“Green Day” on Thursday last week saw the UK government publish a suite of policy documents to support its energy security and net zero objectives which include directing significant investment toward net zero innovation and becoming a net zero economy by 2050. The UK government has also published the related updated Green Finance Strategy which we cover here. The following will be of particular interest to those in the housebuilding, transport, and renewables sectors.
The policy documents issued by the UK government included a report on “Powering up Britain” (read more of our analysis on the report here), and the “UK Net Zero Research and Innovation Framework: Delivery Plan 2022 to 2025” (the Delivery Plan).
The “Powering up Britain” report promotes energy security, with the UK government aiming to reduce reliance on imported fossil fuels in favour of cheaper, domestic sources of renewable energy. Consumer security and economic security are key, with the UK planning to have “among the cheapest wholesale electricity prices in Europe by 2035”. Points to note for housebuilders and developers include:
- The government’s plan to phase out natural gas boilers by 2035, with homes being heated by electricity rather than imported gas, and the government incentivising the use of heat pumps rather than traditional boilers.
- The government’s plan to reform the grid connections process at both transmission and distribution levels, which is intended to cut power delivery times in half.
- The government’s focus on carbon capture and storage, with £20 billion being invested towards this in a “world-leading commitment to carbon capture, usage, and storage”.
The UK government is also investing £4.5 billion into net zero research and innovation programmes between 2022 and 2025. The Delivery Plan is a baseline from which to measure the progress and success of the government’s R&I portfolio, and to help with future spending decisions. While the Delivery Plan focuses on the start-up phase, government-funded R&I is intended to give way to public and private finance as the private sector’s confidence to invest grows. Points to note for housebuilders and developers include:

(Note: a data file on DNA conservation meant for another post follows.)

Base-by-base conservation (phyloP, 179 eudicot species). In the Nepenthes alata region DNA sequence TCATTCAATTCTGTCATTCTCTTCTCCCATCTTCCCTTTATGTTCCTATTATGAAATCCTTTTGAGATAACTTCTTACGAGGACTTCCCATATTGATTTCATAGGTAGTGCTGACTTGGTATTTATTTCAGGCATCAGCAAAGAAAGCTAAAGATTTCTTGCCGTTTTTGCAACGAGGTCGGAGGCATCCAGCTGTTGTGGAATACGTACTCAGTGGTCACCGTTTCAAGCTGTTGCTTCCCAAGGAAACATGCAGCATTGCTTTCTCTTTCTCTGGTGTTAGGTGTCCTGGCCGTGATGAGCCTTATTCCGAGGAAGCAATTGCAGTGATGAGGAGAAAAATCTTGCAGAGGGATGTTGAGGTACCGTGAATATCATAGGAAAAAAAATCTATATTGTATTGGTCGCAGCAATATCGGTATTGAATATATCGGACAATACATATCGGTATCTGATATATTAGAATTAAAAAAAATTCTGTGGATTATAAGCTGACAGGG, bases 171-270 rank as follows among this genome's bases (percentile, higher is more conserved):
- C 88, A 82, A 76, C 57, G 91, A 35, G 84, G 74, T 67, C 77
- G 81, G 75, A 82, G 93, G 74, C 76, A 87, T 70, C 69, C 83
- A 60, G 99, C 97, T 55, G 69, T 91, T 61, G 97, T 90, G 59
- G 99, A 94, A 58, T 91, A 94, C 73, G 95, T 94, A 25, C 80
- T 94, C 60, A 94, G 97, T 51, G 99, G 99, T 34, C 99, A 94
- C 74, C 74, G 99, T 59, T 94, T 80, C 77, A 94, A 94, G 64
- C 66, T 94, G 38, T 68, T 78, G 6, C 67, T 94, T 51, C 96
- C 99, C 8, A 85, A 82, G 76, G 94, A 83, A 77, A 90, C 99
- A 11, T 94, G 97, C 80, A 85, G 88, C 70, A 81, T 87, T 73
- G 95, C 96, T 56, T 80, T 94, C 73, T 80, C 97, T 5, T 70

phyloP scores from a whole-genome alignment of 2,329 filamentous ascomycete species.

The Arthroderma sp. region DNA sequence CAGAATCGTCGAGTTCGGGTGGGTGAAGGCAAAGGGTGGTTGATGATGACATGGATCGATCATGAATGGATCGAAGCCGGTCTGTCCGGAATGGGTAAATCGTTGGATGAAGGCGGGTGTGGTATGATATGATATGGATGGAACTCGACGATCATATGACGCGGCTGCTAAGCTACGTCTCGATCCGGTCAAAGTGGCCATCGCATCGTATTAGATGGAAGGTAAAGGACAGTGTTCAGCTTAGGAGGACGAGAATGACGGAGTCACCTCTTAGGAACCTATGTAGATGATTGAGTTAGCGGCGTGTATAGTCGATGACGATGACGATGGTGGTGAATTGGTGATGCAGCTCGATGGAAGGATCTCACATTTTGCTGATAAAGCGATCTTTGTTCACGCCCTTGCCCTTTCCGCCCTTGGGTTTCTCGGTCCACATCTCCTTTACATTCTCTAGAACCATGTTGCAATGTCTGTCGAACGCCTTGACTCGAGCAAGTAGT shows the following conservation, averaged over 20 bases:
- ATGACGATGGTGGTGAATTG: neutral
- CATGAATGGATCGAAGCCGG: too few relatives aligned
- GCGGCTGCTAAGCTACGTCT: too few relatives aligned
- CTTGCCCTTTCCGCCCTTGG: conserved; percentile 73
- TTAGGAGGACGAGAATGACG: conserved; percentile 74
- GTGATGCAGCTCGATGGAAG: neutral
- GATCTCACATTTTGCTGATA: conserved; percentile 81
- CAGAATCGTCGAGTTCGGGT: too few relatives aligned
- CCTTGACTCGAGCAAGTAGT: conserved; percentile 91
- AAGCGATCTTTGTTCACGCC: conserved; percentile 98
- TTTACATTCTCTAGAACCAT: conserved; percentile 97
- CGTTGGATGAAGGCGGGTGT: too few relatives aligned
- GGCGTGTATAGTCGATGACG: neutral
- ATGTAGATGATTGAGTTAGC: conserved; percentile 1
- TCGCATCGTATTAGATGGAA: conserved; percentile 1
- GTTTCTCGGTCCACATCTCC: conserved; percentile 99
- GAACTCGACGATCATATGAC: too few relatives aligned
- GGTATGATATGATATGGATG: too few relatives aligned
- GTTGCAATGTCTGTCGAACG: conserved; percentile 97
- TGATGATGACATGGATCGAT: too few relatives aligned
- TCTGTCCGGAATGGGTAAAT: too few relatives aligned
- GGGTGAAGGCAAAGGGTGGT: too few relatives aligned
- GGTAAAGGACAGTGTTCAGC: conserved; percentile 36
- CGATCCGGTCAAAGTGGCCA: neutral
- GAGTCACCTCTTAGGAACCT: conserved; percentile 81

- £264 million being allocated to R&I to reduce the cost of heat pumps with the aim that all new-build homes from 2025 have low carbon heating.
- The government’s portfolio being weighted towards the transport sector, with £1.9 billion allocated towards R&I on transport systems and technologies given that this sector has the highest carbon emissions in the UK. The aim is to make the UK a “hub for green transport, technology and innovation”.
- The government’s plan to decarbonise the UK electricity system by 2035.
“Green Day” has attracted significant press criticism for not matching up to the scale of the measures to incentivise growth and innovation in clean tech in the US’ Inflation Reduction Act (which directs almost $370 billion in funding towards green energy), and the EU Net Zero Industry Act. There are concerns that the UK will lose out on green investment given this mismatch in ambition. High levels of investment are required to commercialise and finance the green technologies needed to heat homes and power green industries in the UK. Lasting energy security is also a key concern for people and businesses, and it’s likely that scrutiny on this issue will continue.
If you would like any further information regarding the above topics, please do not hesitate to reach out to your usual CRS contact.
"The transition to net zero will require action across the whole economy" (Powering up Britain Report) https://assets.publishing.service.gov.uk/government/uploads/system/uploads/attachment_data/file/1147340/powering-up-britain-joint-overview.pdf